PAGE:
What are One-Ring Scams?
With these scams, targets receive phone calls, usually at odd hours and from unfamiliar area codes. These calls ring once or twice and then cut off. The tactic behind these scams is to get the victims to call back. Sometimes when targets refuse to call back, the scammers may leave voicemails, urging them to do so for various reasons. Calling back these numbers incurs international connection fees and per-minute toll charges that show up on phone bills as premium services. This is because these calls originate from foreign countries that also use three-digit codes. Typical country codes associated with these scams include 232- Sierra Leone, 222- Mauritania, and 809- Dominican Republic. Phone number searches can verify international numbers and their countries of origin. If you do not have contacts in these countries, there is no reason to return such calls.
What are CoVID-19 Scams?
The ongoing coronavirus pandemic has resulted in the proliferation of scammers trying to take advantage of the uncertainties and conflicting information surrounding the virus. There are several variations of CoVID-19 scams, and these include:
- Scammers pretend to be representatives of legitimate organizations and call to solicit donations for medical research or charitable causes.
- Scammers pretend to be health department officials and inform their victims that they have been in contact with persons who tested positive for the virus. They then try to steal money or personal information from their targets under the guise of providing test kits and other medical expenses.
- Scammers pretend to be government agents and offer to accelerate the processing of stimulus payments for fees.
- Scammers offer bogus coronavirus medications, treatments, test kits, and vaccines for certain fees.
These scams aim to deceive the victims into parting with money or sensitive information used to commit identity thefts. Authorities warn residents to be wary of unknown persons calling about the coronavirus.
Residents should also beware of unknown callers soliciting payment or asking for their personal information as legitimate organizations do not do these. There are no approved medications, treatments, and vaccines for CoVID-19, and callers offering such are scammers. The Oklahoma Attorney General’s Office provides residents with warnings and information about coronavirus scams. Residents can verify the authenticity of organizations that solicit charitable donations from the Better Business Bureau. Reverse phone number lookups can also help determine the legitimacy of these types of phone calls.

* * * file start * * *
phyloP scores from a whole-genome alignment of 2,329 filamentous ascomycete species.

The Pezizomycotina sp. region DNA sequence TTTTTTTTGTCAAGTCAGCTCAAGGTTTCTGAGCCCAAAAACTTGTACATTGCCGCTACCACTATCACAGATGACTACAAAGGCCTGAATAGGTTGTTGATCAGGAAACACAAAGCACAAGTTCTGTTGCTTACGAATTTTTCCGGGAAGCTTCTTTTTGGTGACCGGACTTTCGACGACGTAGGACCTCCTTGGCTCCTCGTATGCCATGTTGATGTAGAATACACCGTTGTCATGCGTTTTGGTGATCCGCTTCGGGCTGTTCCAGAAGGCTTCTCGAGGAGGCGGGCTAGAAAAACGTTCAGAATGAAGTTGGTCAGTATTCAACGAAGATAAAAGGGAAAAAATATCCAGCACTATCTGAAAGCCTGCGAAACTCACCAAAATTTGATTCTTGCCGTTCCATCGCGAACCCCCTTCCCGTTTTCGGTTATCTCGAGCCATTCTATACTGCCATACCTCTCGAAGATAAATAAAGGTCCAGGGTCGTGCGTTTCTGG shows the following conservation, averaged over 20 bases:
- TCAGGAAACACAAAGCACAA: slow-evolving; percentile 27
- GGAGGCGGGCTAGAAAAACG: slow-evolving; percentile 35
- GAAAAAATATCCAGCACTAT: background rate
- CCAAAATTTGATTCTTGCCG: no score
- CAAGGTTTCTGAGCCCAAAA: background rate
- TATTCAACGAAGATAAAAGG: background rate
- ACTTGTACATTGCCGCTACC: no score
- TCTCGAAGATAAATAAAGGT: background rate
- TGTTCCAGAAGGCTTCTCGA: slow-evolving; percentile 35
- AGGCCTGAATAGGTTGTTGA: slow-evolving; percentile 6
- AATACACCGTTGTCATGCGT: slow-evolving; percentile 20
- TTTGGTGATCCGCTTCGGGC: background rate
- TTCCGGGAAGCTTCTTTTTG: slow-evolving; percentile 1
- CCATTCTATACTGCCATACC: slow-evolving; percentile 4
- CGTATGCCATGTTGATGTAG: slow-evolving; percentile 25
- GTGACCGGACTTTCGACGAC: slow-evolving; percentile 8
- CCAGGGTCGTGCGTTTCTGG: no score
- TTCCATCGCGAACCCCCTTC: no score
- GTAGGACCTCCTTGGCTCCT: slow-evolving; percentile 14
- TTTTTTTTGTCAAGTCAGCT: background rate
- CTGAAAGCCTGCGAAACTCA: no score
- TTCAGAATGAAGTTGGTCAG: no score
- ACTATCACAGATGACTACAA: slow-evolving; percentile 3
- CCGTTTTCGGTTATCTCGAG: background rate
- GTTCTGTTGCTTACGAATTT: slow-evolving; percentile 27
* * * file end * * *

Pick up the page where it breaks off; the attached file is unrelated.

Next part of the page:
What are IRS Scams?
In these scams, callers contact county residents pretending to be Internal Revenue Service agents. These scammers inform the residents about fictitious tax debts and overdue tax bills and insist on immediate payments. They use threats of audit, deportation, arrest, and prosecution to coerce their victims into making the payments. Typically, these scammers demand payment by wire transfer or prepaid card, or ask for the victim’s financial information.
The IRS warns taxpayers that such calls are scams. The IRS does not initiate contact with tax defaulters by phone. Rather, they send mail notices. Also, they will always provide taxpayers with the option of contesting the amounts quoted. The IRS does not accept payment methods like wire transfer and prepaid card, and they never solicit taxpayers’ financial information on unsolicited phone calls. Reverse phone lookups are capable of retrieving information about persons running IRS tax scams. If you receive these calls, report it to the Treasury Inspector General on 1 (800) 366-4484 or your local police department.
What are Robocalls and Spam Calls?
Robocalls deliver prerecorded messages to multiple recipients through autodialing services. These phone calls are facilitated by automated services that use computer software to dial numerous phone numbers to disseminate the messages. Robocalls and autodialers were created for telemarketers that wanted to reach mass audiences and were later adopted by politicians and organizations making public service announcements. These entities were able to use robocalls to get their messages across to large audiences with very little effort.
Scammers have also adopted robocalls for this reason. Robocall numbers can be easily changed, ensuring the persons behind them remain anonymous. Residents routinely receive robocalls from legitimate entities, so they are more receptive when answering them than accepting calls from strangers and unknown phone numbers. This makes it easier for robocall users to pull off their scams. Take the following actions to deal with unwanted calls;